Europe’s former glories

[amazon_link id=”0691139709″ target=”_blank” ]Why Did Europe Conquer the World?[/amazon_link] That’s the title of a new book by Philip Hoffman of CalTech. His answer is a very neat development of part of Jared Diamond’s famous [amazon_link id=”0099302780″ target=”_blank” ]Guns, Germs and Steel[/amazon_link] and Paul Kennedy’s equally famous [amazon_link id=”0006860524″ target=”_blank” ]The Rise and Fall of the Great Powers[/amazon_link].

[amazon_image id=”0691139709″ link=”true” target=”_blank” size=”medium” ]Why Did Europe Conquer the World? (The Princeton Economic History of the Western World)[/amazon_image]

[amazon_image id=”0099302780″ link=”true” target=”_blank” size=”medium” ]Guns, Germs and Steel: A short history of everybody for the last 13,000 years[/amazon_image]  [amazon_image id=”0006860524″ link=”true” target=”_blank” size=”medium” ]The Rise and Fall of the Great Powers: Economic Change and Military Conflict from 1500-2000[/amazon_image]

Hoffman is not impressed by the germs part of the story, but does believe a combination of technological advances in weaponry, the ability to turn resources into tax revenues to fight wars, and competition between European states constitute a good explanation for the literal and cultural conquest of so much of the world by Europeans.

However, historical contingency also played a huge part in his telling of the story, the contingency of the long Dark Ages that kept European states of a similar size to each other, without a single hegemon becoming much larger than its rivals. This turned the competition described by Kennedy into a tournament – and an appendix models this formally. Rulers were in a contest for a big enough prize – glory or land – and incentivised to use resources – revenues that they could raise at low political cost especially as financial innovations came along in the modern era – to pour into new military technologies based on gunpowder to get an edge over each other. War was frequent, and there were few obstacles to adopting the new technologies.

Having set out the model, the book shows quite persuasively why only the European states met these tournament conditions. For example, China was much larger than neighbouring states and used its resources on old technologies to fight the horsemen of the steppes. India had plenty of rivalrous states but was unable to raise revenues at a low enough political cost because the raising of tax revenues was decentralised to local rulers.

Hoffman’s argument makes sense to me, although I’m sure historians could find some of the generalisations too sweeping. This book is a very interesting addition to the flourishing history of the world genre, including Ian Morris’s enjoyable [amazon_link id=”1846681472″ target=”_blank” ]Why the West Rules for Now[/amazon_link] as well as Diamond and Kennedy. The tournament model is not a complete explanation. For instance, it does not fully explain things like the origins and role of financial innovations or scientific discovery. However, this is a terrific example of the insight you can get from a simple model.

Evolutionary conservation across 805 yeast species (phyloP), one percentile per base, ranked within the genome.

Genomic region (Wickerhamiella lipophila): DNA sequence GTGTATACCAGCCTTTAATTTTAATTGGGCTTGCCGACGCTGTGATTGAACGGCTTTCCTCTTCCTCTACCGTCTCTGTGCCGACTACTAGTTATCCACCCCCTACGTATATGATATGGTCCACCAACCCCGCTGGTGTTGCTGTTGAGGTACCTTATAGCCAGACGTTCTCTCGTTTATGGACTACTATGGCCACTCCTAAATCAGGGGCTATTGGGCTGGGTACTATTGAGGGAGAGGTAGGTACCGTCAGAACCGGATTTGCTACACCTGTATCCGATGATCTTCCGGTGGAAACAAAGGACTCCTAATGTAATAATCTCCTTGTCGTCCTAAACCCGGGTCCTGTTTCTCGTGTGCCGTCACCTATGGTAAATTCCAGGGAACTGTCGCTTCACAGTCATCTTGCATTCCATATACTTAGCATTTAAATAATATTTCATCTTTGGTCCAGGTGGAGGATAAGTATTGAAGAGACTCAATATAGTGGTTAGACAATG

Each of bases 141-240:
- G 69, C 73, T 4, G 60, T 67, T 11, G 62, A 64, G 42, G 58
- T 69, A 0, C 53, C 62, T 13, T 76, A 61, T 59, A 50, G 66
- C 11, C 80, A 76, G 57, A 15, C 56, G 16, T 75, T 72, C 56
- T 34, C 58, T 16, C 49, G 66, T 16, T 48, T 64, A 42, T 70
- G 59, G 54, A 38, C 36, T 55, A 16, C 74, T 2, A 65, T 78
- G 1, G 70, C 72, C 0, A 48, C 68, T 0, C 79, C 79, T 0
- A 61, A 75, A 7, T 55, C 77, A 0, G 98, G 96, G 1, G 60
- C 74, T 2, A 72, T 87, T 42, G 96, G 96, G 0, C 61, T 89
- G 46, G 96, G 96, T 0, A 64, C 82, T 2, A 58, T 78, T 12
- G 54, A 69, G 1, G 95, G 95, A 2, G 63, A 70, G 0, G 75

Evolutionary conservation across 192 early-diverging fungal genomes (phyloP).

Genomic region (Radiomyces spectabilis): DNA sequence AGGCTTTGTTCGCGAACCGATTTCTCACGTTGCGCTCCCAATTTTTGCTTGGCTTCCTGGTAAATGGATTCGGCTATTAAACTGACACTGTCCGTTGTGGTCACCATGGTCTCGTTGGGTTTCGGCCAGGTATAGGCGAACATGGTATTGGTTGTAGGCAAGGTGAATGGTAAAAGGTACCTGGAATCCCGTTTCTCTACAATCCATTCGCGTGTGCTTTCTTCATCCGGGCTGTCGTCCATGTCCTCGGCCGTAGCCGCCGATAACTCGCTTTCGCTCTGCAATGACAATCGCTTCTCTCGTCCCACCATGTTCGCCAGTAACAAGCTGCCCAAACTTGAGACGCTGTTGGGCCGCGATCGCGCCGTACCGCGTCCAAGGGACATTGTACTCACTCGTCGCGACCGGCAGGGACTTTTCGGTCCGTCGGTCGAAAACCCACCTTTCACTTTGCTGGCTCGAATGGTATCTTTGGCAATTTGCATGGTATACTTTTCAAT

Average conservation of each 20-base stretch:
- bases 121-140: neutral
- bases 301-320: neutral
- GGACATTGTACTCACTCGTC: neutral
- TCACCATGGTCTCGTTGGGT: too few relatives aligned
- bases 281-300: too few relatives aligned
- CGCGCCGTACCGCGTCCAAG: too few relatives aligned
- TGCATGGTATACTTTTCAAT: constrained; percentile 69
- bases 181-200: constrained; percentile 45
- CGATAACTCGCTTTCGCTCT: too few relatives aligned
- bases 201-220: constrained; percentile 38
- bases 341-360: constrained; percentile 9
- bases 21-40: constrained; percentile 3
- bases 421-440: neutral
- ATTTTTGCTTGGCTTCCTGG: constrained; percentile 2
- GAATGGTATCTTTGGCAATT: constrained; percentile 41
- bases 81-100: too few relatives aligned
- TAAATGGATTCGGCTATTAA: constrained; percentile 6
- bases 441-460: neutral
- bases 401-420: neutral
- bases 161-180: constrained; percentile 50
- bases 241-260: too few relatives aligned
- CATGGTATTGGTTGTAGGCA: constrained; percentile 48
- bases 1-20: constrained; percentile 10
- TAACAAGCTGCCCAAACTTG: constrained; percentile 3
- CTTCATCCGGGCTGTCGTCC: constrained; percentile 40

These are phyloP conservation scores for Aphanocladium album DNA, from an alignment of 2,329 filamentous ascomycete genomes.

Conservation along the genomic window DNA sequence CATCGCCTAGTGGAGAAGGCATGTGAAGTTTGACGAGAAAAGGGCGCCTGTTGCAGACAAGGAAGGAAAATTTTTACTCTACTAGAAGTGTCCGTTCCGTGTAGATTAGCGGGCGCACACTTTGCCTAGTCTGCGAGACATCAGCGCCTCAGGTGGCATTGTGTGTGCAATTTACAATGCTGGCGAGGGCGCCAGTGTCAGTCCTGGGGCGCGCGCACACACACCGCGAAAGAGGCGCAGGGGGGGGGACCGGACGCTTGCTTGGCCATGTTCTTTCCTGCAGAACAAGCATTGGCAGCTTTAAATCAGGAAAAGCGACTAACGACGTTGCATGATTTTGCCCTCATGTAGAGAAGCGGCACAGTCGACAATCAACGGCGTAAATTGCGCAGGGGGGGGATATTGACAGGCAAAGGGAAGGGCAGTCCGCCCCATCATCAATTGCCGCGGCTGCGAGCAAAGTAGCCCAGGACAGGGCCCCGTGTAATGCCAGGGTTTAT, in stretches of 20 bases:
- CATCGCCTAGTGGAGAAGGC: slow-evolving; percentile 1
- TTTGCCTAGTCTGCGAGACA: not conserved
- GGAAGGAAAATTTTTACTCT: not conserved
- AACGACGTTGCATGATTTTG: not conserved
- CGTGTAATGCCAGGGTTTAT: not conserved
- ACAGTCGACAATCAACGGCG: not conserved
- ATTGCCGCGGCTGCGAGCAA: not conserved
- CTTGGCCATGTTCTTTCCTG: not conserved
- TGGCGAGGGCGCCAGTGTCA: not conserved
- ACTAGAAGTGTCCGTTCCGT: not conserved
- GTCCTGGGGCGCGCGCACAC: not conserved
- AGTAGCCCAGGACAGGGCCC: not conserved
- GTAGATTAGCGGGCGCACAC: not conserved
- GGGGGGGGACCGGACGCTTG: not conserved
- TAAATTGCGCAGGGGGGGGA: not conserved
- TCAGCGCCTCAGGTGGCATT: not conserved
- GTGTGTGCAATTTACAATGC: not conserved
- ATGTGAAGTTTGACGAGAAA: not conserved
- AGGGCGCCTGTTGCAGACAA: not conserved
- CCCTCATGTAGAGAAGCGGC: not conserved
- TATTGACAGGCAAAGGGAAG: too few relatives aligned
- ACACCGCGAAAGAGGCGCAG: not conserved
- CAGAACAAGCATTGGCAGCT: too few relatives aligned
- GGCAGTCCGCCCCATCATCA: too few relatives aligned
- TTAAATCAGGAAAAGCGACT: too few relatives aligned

[amazon_image id=”1846681472″ link=”true” target=”_blank” size=”medium” ]Why The West Rules – For Now: The Patterns of History and what they reveal about the Future[/amazon_image]

10 thoughts on “Europe’s former glories

  1. Pingback: Europe’s former glories | Homines Economici

  2. Personally, I like to think that for Britain and its Empire the invitation to place yourself under the protection and wisdom of Queen Victoria was irresistible.

  3. Pingback: Europe’s former glories | The Enlightened...

  4. In the beginning of Kennedy’s book, he made it clear that other centres, like China and the Ottoman Empire, had shown a greater capacity for scientific and technological progress. His main argument against these civilisations was that their overly centralised governments could hinder the use of these technologies. The Chinese destroyed their ships that had sailed around the coast of Africa, for example, because of the xenophobia and insularity of a new elite.

    Even if innovation is exogenous to the model, other features of the model – like the openess of elites to such innovation, the incentives for incremental improvements – can still account for the differing outcomes.

    And since innovations often feed off of previous innovations, maybe the prime mover of innovation is not as important as its use and diffusion.

    I agree it would be nice to explore the sources of innovation, but models don’t have to capture everything to be useful.

  5. I’d also add, that weren’t the benefits to winning the tournament – conquering the world! – a one-off? In doing so, Europe raised up competitors against itself (especially in its own colonies), and fell prey to the over-stretch Paul Kennedy warned against.

      • I guess the rules of the game eventually changed. European colonialism gave a very messy birth to a globalised economy. The exponential growth after the Industrial Revolution turned a zero-sum fight for territory into a positive-sum game of trade.

  6. I’m reading The Invention of the Individual right now which I wholeheartedly recommend. It’s more into cultural history, but he uncovers the transformational power of Christianity in the story. Of course Christianity was transformed itself through it all, but it’s a fascinating story of the emergence of the idea of all people as equal ‘souls’ set the scene for various diffusions of power, many of which are scarcely noticeable early on (like the idea that swearing allegiance to a lord might seem like a relationship of bondage, and yet it does at least capture the volition of the swearer of the oath unlike slavery). Anyway I’m only half way through it but it’s truly fascinating.

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